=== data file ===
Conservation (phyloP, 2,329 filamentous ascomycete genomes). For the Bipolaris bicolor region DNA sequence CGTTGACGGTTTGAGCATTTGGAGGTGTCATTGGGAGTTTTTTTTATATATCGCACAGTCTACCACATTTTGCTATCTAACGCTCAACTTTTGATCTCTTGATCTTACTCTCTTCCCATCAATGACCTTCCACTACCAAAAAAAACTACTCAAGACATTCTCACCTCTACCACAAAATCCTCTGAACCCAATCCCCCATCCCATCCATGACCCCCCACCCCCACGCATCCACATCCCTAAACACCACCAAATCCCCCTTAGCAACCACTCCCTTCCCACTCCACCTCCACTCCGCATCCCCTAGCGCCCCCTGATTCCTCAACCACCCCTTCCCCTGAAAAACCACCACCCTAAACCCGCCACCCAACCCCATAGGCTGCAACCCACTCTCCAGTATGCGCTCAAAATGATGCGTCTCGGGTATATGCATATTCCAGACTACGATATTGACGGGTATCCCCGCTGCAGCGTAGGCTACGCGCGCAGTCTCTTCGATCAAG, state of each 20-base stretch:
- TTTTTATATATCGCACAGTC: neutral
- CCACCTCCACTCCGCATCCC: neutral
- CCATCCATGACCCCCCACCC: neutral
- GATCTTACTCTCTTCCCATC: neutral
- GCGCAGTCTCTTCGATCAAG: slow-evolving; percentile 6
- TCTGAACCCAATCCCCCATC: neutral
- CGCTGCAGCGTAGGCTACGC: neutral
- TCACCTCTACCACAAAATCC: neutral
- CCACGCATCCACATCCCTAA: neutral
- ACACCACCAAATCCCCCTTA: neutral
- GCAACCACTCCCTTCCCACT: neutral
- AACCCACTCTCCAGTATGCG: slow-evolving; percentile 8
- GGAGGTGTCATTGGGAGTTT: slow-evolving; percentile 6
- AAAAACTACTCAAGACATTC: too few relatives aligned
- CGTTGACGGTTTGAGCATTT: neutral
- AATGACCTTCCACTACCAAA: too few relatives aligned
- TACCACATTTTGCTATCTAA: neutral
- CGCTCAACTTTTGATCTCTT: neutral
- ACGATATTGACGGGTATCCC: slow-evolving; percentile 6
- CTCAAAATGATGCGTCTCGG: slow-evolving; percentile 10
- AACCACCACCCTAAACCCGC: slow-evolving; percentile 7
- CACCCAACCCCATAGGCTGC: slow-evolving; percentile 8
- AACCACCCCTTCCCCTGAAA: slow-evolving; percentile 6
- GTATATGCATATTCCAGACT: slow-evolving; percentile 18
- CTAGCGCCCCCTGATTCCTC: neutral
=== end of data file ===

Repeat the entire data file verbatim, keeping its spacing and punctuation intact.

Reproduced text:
Conservation (phyloP, 2,329 filamentous ascomycete genomes). For the Bipolaris bicolor region DNA sequence CGTTGACGGTTTGAGCATTTGGAGGTGTCATTGGGAGTTTTTTTTATATATCGCACAGTCTACCACATTTTGCTATCTAACGCTCAACTTTTGATCTCTTGATCTTACTCTCTTCCCATCAATGACCTTCCACTACCAAAAAAAACTACTCAAGACATTCTCACCTCTACCACAAAATCCTCTGAACCCAATCCCCCATCCCATCCATGACCCCCCACCCCCACGCATCCACATCCCTAAACACCACCAAATCCCCCTTAGCAACCACTCCCTTCCCACTCCACCTCCACTCCGCATCCCCTAGCGCCCCCTGATTCCTCAACCACCCCTTCCCCTGAAAAACCACCACCCTAAACCCGCCACCCAACCCCATAGGCTGCAACCCACTCTCCAGTATGCGCTCAAAATGATGCGTCTCGGGTATATGCATATTCCAGACTACGATATTGACGGGTATCCCCGCTGCAGCGTAGGCTACGCGCGCAGTCTCTTCGATCAAG, state of each 20-base stretch:
- TTTTTATATATCGCACAGTC: neutral
- CCACCTCCACTCCGCATCCC: neutral
- CCATCCATGACCCCCCACCC: neutral
- GATCTTACTCTCTTCCCATC: neutral
- GCGCAGTCTCTTCGATCAAG: slow-evolving; percentile 6
- TCTGAACCCAATCCCCCATC: neutral
- CGCTGCAGCGTAGGCTACGC: neutral
- TCACCTCTACCACAAAATCC: neutral
- CCACGCATCCACATCCCTAA: neutral
- ACACCACCAAATCCCCCTTA: neutral
- GCAACCACTCCCTTCCCACT: neutral
- AACCCACTCTCCAGTATGCG: slow-evolving; percentile 8
- GGAGGTGTCATTGGGAGTTT: slow-evolving; percentile 6
- AAAAACTACTCAAGACATTC: too few relatives aligned
- CGTTGACGGTTTGAGCATTT: neutral
- AATGACCTTCCACTACCAAA: too few relatives aligned
- TACCACATTTTGCTATCTAA: neutral
- CGCTCAACTTTTGATCTCTT: neutral
- ACGATATTGACGGGTATCCC: slow-evolving; percentile 6
- CTCAAAATGATGCGTCTCGG: slow-evolving; percentile 10
- AACCACCACCCTAAACCCGC: slow-evolving; percentile 7
- CACCCAACCCCATAGGCTGC: slow-evolving; percentile 8
- AACCACCCCTTCCCCTGAAA: slow-evolving; percentile 6
- GTATATGCATATTCCAGACT: slow-evolving; percentile 18
- CTAGCGCCCCCTGATTCCTC: neutral